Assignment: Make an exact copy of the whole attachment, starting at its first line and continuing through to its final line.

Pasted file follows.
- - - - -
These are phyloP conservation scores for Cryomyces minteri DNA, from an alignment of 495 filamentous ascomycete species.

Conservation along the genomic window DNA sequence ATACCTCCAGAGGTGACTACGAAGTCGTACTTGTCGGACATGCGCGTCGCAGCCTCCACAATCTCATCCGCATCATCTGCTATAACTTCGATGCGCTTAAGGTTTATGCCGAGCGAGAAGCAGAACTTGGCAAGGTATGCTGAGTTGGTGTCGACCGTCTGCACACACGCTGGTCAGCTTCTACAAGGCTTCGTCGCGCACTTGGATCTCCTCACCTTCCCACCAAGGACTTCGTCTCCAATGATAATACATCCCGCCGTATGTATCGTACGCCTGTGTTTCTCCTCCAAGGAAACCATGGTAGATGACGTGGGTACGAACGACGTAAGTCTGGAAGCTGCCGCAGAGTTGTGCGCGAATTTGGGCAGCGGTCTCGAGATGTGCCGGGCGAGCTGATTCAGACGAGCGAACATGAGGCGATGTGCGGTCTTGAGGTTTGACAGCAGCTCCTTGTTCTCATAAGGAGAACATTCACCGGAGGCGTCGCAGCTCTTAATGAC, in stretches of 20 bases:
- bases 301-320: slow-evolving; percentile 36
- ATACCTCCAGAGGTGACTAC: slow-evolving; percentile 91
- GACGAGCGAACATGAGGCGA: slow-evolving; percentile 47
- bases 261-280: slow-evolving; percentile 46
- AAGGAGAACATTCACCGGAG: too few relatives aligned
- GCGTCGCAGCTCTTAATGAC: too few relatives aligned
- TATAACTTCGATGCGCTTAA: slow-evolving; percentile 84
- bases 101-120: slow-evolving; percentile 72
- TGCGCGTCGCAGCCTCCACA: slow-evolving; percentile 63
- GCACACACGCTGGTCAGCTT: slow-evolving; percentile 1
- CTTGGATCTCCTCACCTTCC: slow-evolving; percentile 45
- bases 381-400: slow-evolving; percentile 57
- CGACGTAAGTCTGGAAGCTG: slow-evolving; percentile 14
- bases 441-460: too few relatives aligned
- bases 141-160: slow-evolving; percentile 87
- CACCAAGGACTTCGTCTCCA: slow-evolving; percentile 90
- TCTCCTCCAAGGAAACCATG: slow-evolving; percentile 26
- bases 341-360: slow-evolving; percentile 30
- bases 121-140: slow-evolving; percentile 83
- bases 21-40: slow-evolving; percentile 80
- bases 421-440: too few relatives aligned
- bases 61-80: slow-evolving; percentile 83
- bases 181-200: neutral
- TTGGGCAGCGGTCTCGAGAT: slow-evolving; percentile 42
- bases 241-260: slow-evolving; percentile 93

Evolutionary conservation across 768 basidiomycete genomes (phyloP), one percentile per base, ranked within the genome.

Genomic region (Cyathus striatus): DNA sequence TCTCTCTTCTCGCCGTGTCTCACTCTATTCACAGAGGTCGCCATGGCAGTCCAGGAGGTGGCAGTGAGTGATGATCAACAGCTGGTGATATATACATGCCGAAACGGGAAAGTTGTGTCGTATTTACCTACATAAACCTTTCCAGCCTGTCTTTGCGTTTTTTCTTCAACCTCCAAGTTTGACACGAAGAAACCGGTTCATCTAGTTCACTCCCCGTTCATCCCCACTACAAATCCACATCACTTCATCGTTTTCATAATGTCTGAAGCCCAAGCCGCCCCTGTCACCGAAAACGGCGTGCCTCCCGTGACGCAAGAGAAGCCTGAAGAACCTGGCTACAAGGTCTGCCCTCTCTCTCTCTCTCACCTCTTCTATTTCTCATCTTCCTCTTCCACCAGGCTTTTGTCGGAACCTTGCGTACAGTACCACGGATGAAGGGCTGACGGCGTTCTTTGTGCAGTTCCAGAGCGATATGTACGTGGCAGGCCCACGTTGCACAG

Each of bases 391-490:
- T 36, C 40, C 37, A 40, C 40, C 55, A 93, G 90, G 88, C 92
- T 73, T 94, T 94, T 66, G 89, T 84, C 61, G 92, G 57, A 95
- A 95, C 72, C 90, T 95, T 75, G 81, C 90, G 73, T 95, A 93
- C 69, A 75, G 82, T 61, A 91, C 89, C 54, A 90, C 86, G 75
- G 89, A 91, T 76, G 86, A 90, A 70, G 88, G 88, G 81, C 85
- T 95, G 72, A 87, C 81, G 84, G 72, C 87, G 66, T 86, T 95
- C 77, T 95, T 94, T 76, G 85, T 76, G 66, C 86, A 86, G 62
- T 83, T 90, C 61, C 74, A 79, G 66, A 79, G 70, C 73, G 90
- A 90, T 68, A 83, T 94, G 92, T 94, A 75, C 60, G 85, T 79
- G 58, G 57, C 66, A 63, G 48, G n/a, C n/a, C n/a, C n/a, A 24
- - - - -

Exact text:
These are phyloP conservation scores for Cryomyces minteri DNA, from an alignment of 495 filamentous ascomycete species.

Conservation along the genomic window DNA sequence ATACCTCCAGAGGTGACTACGAAGTCGTACTTGTCGGACATGCGCGTCGCAGCCTCCACAATCTCATCCGCATCATCTGCTATAACTTCGATGCGCTTAAGGTTTATGCCGAGCGAGAAGCAGAACTTGGCAAGGTATGCTGAGTTGGTGTCGACCGTCTGCACACACGCTGGTCAGCTTCTACAAGGCTTCGTCGCGCACTTGGATCTCCTCACCTTCCCACCAAGGACTTCGTCTCCAATGATAATACATCCCGCCGTATGTATCGTACGCCTGTGTTTCTCCTCCAAGGAAACCATGGTAGATGACGTGGGTACGAACGACGTAAGTCTGGAAGCTGCCGCAGAGTTGTGCGCGAATTTGGGCAGCGGTCTCGAGATGTGCCGGGCGAGCTGATTCAGACGAGCGAACATGAGGCGATGTGCGGTCTTGAGGTTTGACAGCAGCTCCTTGTTCTCATAAGGAGAACATTCACCGGAGGCGTCGCAGCTCTTAATGAC, in stretches of 20 bases:
- bases 301-320: slow-evolving; percentile 36
- ATACCTCCAGAGGTGACTAC: slow-evolving; percentile 91
- GACGAGCGAACATGAGGCGA: slow-evolving; percentile 47
- bases 261-280: slow-evolving; percentile 46
- AAGGAGAACATTCACCGGAG: too few relatives aligned
- GCGTCGCAGCTCTTAATGAC: too few relatives aligned
- TATAACTTCGATGCGCTTAA: slow-evolving; percentile 84
- bases 101-120: slow-evolving; percentile 72
- TGCGCGTCGCAGCCTCCACA: slow-evolving; percentile 63
- GCACACACGCTGGTCAGCTT: slow-evolving; percentile 1
- CTTGGATCTCCTCACCTTCC: slow-evolving; percentile 45
- bases 381-400: slow-evolving; percentile 57
- CGACGTAAGTCTGGAAGCTG: slow-evolving; percentile 14
- bases 441-460: too few relatives aligned
- bases 141-160: slow-evolving; percentile 87
- CACCAAGGACTTCGTCTCCA: slow-evolving; percentile 90
- TCTCCTCCAAGGAAACCATG: slow-evolving; percentile 26
- bases 341-360: slow-evolving; percentile 30
- bases 121-140: slow-evolving; percentile 83
- bases 21-40: slow-evolving; percentile 80
- bases 421-440: too few relatives aligned
- bases 61-80: slow-evolving; percentile 83
- bases 181-200: neutral
- TTGGGCAGCGGTCTCGAGAT: slow-evolving; percentile 42
- bases 241-260: slow-evolving; percentile 93

Evolutionary conservation across 768 basidiomycete genomes (phyloP), one percentile per base, ranked within the genome.

Genomic region (Cyathus striatus): DNA sequence TCTCTCTTCTCGCCGTGTCTCACTCTATTCACAGAGGTCGCCATGGCAGTCCAGGAGGTGGCAGTGAGTGATGATCAACAGCTGGTGATATATACATGCCGAAACGGGAAAGTTGTGTCGTATTTACCTACATAAACCTTTCCAGCCTGTCTTTGCGTTTTTTCTTCAACCTCCAAGTTTGACACGAAGAAACCGGTTCATCTAGTTCACTCCCCGTTCATCCCCACTACAAATCCACATCACTTCATCGTTTTCATAATGTCTGAAGCCCAAGCCGCCCCTGTCACCGAAAACGGCGTGCCTCCCGTGACGCAAGAGAAGCCTGAAGAACCTGGCTACAAGGTCTGCCCTCTCTCTCTCTCTCACCTCTTCTATTTCTCATCTTCCTCTTCCACCAGGCTTTTGTCGGAACCTTGCGTACAGTACCACGGATGAAGGGCTGACGGCGTTCTTTGTGCAGTTCCAGAGCGATATGTACGTGGCAGGCCCACGTTGCACAG

Each of bases 391-490:
- T 36, C 40, C 37, A 40, C 40, C 55, A 93, G 90, G 88, C 92
- T 73, T 94, T 94, T 66, G 89, T 84, C 61, G 92, G 57, A 95
- A 95, C 72, C 90, T 95, T 75, G 81, C 90, G 73, T 95, A 93
- C 69, A 75, G 82, T 61, A 91, C 89, C 54, A 90, C 86, G 75
- G 89, A 91, T 76, G 86, A 90, A 70, G 88, G 88, G 81, C 85
- T 95, G 72, A 87, C 81, G 84, G 72, C 87, G 66, T 86, T 95
- C 77, T 95, T 94, T 76, G 85, T 76, G 66, C 86, A 86, G 62
- T 83, T 90, C 61, C 74, A 79, G 66, A 79, G 70, C 73, G 90
- A 90, T 68, A 83, T 94, G 92, T 94, A 75, C 60, G 85, T 79
- G 58, G 57, C 66, A 63, G 48, G n/a, C n/a, C n/a, C n/a, A 24